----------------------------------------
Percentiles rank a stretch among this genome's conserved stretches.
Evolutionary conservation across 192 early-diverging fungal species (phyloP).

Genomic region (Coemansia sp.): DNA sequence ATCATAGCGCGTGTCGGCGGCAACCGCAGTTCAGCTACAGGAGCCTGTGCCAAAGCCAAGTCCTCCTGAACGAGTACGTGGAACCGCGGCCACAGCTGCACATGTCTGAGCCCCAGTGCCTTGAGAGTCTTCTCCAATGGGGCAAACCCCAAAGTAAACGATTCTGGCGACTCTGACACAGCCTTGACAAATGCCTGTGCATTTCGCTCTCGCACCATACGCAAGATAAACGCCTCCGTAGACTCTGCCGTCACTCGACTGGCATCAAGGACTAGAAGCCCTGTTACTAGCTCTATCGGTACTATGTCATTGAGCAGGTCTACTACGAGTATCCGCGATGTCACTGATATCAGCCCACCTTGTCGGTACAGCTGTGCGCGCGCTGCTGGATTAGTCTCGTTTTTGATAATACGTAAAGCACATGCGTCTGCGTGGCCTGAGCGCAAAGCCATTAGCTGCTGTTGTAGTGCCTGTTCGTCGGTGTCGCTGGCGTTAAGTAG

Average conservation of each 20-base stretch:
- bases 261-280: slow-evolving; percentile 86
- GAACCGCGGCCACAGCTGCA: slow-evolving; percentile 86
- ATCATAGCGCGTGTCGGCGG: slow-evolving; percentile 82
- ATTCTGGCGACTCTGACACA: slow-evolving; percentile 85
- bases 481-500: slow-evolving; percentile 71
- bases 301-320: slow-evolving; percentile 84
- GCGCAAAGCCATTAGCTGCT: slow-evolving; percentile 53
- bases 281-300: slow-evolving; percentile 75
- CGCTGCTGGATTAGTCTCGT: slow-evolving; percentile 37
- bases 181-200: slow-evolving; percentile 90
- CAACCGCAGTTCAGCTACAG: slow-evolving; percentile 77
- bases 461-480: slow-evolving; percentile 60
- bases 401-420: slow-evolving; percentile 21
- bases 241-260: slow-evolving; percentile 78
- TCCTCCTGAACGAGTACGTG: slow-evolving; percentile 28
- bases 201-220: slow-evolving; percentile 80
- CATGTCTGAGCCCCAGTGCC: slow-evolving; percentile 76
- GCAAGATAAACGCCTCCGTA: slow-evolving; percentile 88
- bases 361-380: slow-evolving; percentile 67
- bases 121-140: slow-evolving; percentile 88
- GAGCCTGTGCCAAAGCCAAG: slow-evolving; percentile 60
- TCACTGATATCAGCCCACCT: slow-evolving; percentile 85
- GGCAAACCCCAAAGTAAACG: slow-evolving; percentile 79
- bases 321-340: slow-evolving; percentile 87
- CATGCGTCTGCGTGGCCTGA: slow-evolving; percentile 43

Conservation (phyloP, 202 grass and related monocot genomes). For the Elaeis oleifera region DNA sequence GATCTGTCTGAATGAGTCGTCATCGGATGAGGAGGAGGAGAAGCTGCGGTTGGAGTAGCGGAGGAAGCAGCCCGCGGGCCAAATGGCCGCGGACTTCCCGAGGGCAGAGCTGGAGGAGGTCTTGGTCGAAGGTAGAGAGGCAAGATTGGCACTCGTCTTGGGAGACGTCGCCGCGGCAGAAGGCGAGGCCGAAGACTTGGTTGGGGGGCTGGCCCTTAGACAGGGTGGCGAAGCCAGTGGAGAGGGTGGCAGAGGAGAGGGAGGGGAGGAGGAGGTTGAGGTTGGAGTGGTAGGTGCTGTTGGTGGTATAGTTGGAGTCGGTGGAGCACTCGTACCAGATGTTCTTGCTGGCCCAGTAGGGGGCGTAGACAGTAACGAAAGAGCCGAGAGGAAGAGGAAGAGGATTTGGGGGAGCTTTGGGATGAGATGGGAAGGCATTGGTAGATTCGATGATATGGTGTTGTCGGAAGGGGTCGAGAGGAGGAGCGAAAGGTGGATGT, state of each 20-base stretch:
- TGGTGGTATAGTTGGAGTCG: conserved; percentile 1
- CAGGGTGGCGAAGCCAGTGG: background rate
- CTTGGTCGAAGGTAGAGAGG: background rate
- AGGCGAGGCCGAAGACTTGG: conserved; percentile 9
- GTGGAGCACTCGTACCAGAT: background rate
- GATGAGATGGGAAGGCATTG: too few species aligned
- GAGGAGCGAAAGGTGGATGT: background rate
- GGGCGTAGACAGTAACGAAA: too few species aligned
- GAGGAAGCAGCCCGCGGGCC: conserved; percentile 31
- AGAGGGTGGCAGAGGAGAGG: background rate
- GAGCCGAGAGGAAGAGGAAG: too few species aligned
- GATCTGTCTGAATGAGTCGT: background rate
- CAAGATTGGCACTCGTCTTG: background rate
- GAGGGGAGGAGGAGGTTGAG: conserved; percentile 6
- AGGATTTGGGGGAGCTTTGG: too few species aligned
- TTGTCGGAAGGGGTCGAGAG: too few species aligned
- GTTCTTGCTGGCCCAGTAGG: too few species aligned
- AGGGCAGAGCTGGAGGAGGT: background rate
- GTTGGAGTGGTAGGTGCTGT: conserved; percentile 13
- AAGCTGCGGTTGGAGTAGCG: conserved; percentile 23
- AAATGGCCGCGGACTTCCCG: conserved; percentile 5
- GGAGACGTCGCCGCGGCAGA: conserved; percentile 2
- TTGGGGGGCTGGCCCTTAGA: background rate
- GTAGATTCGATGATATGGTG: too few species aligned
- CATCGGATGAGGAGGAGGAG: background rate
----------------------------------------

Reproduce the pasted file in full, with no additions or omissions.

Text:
Percentiles rank a stretch among this genome's conserved stretches.
Evolutionary conservation across 192 early-diverging fungal species (phyloP).

Genomic region (Coemansia sp.): DNA sequence ATCATAGCGCGTGTCGGCGGCAACCGCAGTTCAGCTACAGGAGCCTGTGCCAAAGCCAAGTCCTCCTGAACGAGTACGTGGAACCGCGGCCACAGCTGCACATGTCTGAGCCCCAGTGCCTTGAGAGTCTTCTCCAATGGGGCAAACCCCAAAGTAAACGATTCTGGCGACTCTGACACAGCCTTGACAAATGCCTGTGCATTTCGCTCTCGCACCATACGCAAGATAAACGCCTCCGTAGACTCTGCCGTCACTCGACTGGCATCAAGGACTAGAAGCCCTGTTACTAGCTCTATCGGTACTATGTCATTGAGCAGGTCTACTACGAGTATCCGCGATGTCACTGATATCAGCCCACCTTGTCGGTACAGCTGTGCGCGCGCTGCTGGATTAGTCTCGTTTTTGATAATACGTAAAGCACATGCGTCTGCGTGGCCTGAGCGCAAAGCCATTAGCTGCTGTTGTAGTGCCTGTTCGTCGGTGTCGCTGGCGTTAAGTAG

Average conservation of each 20-base stretch:
- bases 261-280: slow-evolving; percentile 86
- GAACCGCGGCCACAGCTGCA: slow-evolving; percentile 86
- ATCATAGCGCGTGTCGGCGG: slow-evolving; percentile 82
- ATTCTGGCGACTCTGACACA: slow-evolving; percentile 85
- bases 481-500: slow-evolving; percentile 71
- bases 301-320: slow-evolving; percentile 84
- GCGCAAAGCCATTAGCTGCT: slow-evolving; percentile 53
- bases 281-300: slow-evolving; percentile 75
- CGCTGCTGGATTAGTCTCGT: slow-evolving; percentile 37
- bases 181-200: slow-evolving; percentile 90
- CAACCGCAGTTCAGCTACAG: slow-evolving; percentile 77
- bases 461-480: slow-evolving; percentile 60
- bases 401-420: slow-evolving; percentile 21
- bases 241-260: slow-evolving; percentile 78
- TCCTCCTGAACGAGTACGTG: slow-evolving; percentile 28
- bases 201-220: slow-evolving; percentile 80
- CATGTCTGAGCCCCAGTGCC: slow-evolving; percentile 76
- GCAAGATAAACGCCTCCGTA: slow-evolving; percentile 88
- bases 361-380: slow-evolving; percentile 67
- bases 121-140: slow-evolving; percentile 88
- GAGCCTGTGCCAAAGCCAAG: slow-evolving; percentile 60
- TCACTGATATCAGCCCACCT: slow-evolving; percentile 85
- GGCAAACCCCAAAGTAAACG: slow-evolving; percentile 79
- bases 321-340: slow-evolving; percentile 87
- CATGCGTCTGCGTGGCCTGA: slow-evolving; percentile 43

Conservation (phyloP, 202 grass and related monocot genomes). For the Elaeis oleifera region DNA sequence GATCTGTCTGAATGAGTCGTCATCGGATGAGGAGGAGGAGAAGCTGCGGTTGGAGTAGCGGAGGAAGCAGCCCGCGGGCCAAATGGCCGCGGACTTCCCGAGGGCAGAGCTGGAGGAGGTCTTGGTCGAAGGTAGAGAGGCAAGATTGGCACTCGTCTTGGGAGACGTCGCCGCGGCAGAAGGCGAGGCCGAAGACTTGGTTGGGGGGCTGGCCCTTAGACAGGGTGGCGAAGCCAGTGGAGAGGGTGGCAGAGGAGAGGGAGGGGAGGAGGAGGTTGAGGTTGGAGTGGTAGGTGCTGTTGGTGGTATAGTTGGAGTCGGTGGAGCACTCGTACCAGATGTTCTTGCTGGCCCAGTAGGGGGCGTAGACAGTAACGAAAGAGCCGAGAGGAAGAGGAAGAGGATTTGGGGGAGCTTTGGGATGAGATGGGAAGGCATTGGTAGATTCGATGATATGGTGTTGTCGGAAGGGGTCGAGAGGAGGAGCGAAAGGTGGATGT, state of each 20-base stretch:
- TGGTGGTATAGTTGGAGTCG: conserved; percentile 1
- CAGGGTGGCGAAGCCAGTGG: background rate
- CTTGGTCGAAGGTAGAGAGG: background rate
- AGGCGAGGCCGAAGACTTGG: conserved; percentile 9
- GTGGAGCACTCGTACCAGAT: background rate
- GATGAGATGGGAAGGCATTG: too few species aligned
- GAGGAGCGAAAGGTGGATGT: background rate
- GGGCGTAGACAGTAACGAAA: too few species aligned
- GAGGAAGCAGCCCGCGGGCC: conserved; percentile 31
- AGAGGGTGGCAGAGGAGAGG: background rate
- GAGCCGAGAGGAAGAGGAAG: too few species aligned
- GATCTGTCTGAATGAGTCGT: background rate
- CAAGATTGGCACTCGTCTTG: background rate
- GAGGGGAGGAGGAGGTTGAG: conserved; percentile 6
- AGGATTTGGGGGAGCTTTGG: too few species aligned
- TTGTCGGAAGGGGTCGAGAG: too few species aligned
- GTTCTTGCTGGCCCAGTAGG: too few species aligned
- AGGGCAGAGCTGGAGGAGGT: background rate
- GTTGGAGTGGTAGGTGCTGT: conserved; percentile 13
- AAGCTGCGGTTGGAGTAGCG: conserved; percentile 23
- AAATGGCCGCGGACTTCCCG: conserved; percentile 5
- GGAGACGTCGCCGCGGCAGA: conserved; percentile 2
- TTGGGGGGCTGGCCCTTAGA: background rate
- GTAGATTCGATGATATGGTG: too few species aligned
- CATCGGATGAGGAGGAGGAG: background rate